“It was certainly a joke to begin with”.
In an interview on the excellent Weirdo Wasteland podcast, Cool Sounds bassist Nick Kearton gives a run down of the beginnings of the band that gives the impression that they could’ve easily faded into memory as a ‘one tape on a little known foreign label’ affair.
Talking about their first few efforts, Kearton comments that while there were definitely songs that he liked on efforts like Melbourne Fashion and Healing Crystals, ultimately the work Cool Sounds had been shopping around wasn’t as realised as it could’ve been. The band wasn’t really sure what it was even trying to be yet, which resulted in entire songs on Healing Crystals being based solely off of IMDb movie plot synopses.
The leap forward to Dance Moves, is huge. This record marks Cool Sounds’ debut on Melbourne label Deaf Ambitions, where they rub shoulders with groups like pop duo Zone Out and slacker pop quintet Crepes.
Cool Sounds aren’t new kids at school by any means, with plenty of the team hailing from the “incestuous, and ever prolific Ocean Party clique” (Deaf Ambitions’ hilarious description). The Ocean Party’s presence and influence is easily felt. From that band, front man Dainis Lacy has pinched a few; Zach Denton works the keys, Liam Halliwell is on sax, and Kearton is OP’s go-to replacement when Crowman can’t make a gig. But I digress; we’re talking about Dance Moves here, and its author is Lacy.
You could describe Cool Sounds as being guitar pop with synth rock chucked into a blender with a black and white photo of some urban street in the rain and you’d probably be correct – though, you’d also be really bad at describing things in understandable ways. The band likes to bandy around this genre term ‘jazz-gaze’ and I don’t know if they’re joking but if not I’d have to disagree. The saxophone embellishments on many of these songs are just that, embellishments. They don’t define the albums course or tone, more serving a greater purpose of smooth new wave/guitar pop jamming that many of the songs belong to.
Songs like ‘In Blue Skies’ are effortless masterstrokes of Cool Sounds’ version of this kind of guitar pop, it’s flamenco acoustic guitar bridge leading into a gorgeously harmonised outro. It’s also got a music video you can watch above where the Lacy makes out lovingly with a basketball, if you’re into that sort of thing.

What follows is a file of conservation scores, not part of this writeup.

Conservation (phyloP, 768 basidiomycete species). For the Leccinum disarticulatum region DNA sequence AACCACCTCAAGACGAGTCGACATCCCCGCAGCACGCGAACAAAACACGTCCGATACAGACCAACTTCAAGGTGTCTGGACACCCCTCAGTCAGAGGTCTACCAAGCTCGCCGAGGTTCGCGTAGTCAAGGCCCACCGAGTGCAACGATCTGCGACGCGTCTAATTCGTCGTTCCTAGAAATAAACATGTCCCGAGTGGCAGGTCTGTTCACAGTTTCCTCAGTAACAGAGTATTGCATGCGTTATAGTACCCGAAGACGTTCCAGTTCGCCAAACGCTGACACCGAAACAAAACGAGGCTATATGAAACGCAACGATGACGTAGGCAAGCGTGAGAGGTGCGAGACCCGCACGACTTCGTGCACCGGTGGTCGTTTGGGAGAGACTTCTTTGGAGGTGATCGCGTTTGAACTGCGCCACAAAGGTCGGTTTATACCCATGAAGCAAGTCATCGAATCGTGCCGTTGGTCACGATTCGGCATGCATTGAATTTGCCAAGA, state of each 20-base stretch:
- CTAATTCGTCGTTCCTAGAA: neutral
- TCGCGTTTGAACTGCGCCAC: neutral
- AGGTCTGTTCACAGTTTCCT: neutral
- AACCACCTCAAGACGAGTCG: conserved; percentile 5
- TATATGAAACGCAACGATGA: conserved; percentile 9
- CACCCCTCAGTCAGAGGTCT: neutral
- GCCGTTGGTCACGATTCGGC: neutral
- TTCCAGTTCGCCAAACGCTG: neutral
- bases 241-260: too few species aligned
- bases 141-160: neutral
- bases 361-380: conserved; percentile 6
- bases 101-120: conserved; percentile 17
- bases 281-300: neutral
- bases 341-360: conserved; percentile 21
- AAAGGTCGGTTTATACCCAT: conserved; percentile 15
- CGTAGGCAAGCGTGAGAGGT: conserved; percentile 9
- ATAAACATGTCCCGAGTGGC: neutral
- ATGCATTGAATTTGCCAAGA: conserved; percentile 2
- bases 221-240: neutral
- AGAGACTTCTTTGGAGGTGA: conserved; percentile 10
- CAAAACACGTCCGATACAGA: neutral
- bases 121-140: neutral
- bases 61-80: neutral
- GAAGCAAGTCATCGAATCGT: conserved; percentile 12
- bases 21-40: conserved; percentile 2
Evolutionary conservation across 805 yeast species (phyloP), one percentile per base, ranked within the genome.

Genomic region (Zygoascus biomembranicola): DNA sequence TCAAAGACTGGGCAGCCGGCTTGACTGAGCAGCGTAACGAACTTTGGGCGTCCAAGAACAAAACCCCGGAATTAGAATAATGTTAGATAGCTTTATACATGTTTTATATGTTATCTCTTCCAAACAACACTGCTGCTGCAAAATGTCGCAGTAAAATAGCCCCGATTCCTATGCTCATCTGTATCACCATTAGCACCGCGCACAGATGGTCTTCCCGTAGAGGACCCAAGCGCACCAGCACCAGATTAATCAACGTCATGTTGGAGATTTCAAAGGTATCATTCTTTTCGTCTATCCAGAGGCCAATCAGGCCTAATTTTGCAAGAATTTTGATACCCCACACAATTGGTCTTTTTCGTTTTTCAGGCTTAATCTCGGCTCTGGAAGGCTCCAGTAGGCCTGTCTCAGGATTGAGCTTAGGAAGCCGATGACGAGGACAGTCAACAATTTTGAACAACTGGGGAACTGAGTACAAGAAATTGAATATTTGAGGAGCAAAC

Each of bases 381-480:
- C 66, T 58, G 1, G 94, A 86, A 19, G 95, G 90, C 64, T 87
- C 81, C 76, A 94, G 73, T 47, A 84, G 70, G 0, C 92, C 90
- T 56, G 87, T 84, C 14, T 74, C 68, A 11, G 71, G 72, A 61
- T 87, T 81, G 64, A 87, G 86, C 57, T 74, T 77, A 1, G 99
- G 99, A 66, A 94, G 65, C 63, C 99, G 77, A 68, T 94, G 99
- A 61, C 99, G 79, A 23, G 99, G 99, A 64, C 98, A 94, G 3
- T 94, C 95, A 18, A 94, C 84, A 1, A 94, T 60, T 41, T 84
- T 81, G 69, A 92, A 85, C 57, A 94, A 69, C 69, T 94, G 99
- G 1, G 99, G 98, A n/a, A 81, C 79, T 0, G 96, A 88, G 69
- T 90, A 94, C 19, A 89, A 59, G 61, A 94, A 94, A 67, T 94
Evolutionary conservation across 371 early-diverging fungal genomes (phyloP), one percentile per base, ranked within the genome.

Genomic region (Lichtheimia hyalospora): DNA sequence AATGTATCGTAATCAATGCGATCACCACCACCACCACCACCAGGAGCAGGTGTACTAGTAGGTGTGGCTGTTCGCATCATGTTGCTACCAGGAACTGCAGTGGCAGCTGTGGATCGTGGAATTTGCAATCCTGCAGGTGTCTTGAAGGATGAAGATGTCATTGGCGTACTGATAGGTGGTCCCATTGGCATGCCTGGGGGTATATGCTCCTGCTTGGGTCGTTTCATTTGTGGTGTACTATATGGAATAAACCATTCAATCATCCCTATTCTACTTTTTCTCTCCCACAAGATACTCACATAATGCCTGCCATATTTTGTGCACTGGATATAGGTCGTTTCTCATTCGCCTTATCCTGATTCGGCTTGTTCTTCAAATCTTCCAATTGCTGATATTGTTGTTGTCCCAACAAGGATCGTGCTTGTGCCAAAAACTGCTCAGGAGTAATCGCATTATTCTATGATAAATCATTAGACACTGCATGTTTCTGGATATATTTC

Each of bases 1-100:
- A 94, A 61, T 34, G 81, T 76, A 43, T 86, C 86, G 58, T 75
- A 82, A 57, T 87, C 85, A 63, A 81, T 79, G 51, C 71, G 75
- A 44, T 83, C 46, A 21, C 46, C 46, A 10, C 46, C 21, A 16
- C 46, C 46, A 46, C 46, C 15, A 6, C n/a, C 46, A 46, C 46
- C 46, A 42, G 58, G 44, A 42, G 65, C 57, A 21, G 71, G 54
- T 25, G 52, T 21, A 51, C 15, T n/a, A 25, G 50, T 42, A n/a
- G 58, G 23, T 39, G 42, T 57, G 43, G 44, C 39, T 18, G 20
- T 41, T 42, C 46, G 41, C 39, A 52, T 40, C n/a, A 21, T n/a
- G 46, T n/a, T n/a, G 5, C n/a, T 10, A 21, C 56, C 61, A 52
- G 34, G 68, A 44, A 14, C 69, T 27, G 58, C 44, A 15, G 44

Lacy’s song writing doesn’t sit in any one emotional ballpark; he’ll contrast vulnerable lines like “I begin to shake/stop looking my way” on ‘Shake’ with huge sweeping guitar and saxophone climaxes. Lyrically, Dance Moves touches on elements of vulnerability, distance, isolation, and the struggles of self control. On the opening track ‘Control’, Lacy admits “I keep dreaming that I’m cheating on you” in probably one of the most honest opening lines I’ve heard this year.
‘Heartbreak’ is a fantastic detour into all out synth pop, synthesizer arpeggios scattering about in the background whilst the drums and bass give the rhythm a work out and Lacy croons over the top, it’s also got one of the best lines on the album, “I’m a man, please justify me.”
It’s unfortunate that in certain instances Lacy’s vocals aren’t up to the task though – with the impressive production laid onto Dance Moves regardless of it’s bedroom recording roots (you can thank Halliwell for that too) Lacy struggles at times to match his voice to the hugeness of the instrumentation around him, not quite reaching certain notes and getting lost in the mix at times. This happens worst on ‘Runs Wild’, that song probably being the most undercooked on Dance Moves, ending in a really awkward way, something that betrays its speed. While Lacy’s voice might be an acquired taste, his tender and earnest vocal delivery often make up for it.
Lacy’s lyricism is his real strength. He’s not overtly self pitying or glorifying his own weaknesses. He deals with them in a manner that lays them bare and picks at them mercilessly like an out of body experience. In that interview with Weirdo Wasteland, Kearton mentions much of Dance Moves is built out of experiences Lacy had while holding together a long distance relationship that stretched across continents.
Dance Moves is an impressive feat. Lacy decided to bring together everything great that Cool Sounds was with a shiny new coat of paint, and Halliwell’s production ensures that everything sounds way better than a bedroom recording should. While it’s in need of some variation at times, the blueprint for Cool Sounds going forward is so compelling and infectious that Dance Moves sets very few steps wrong.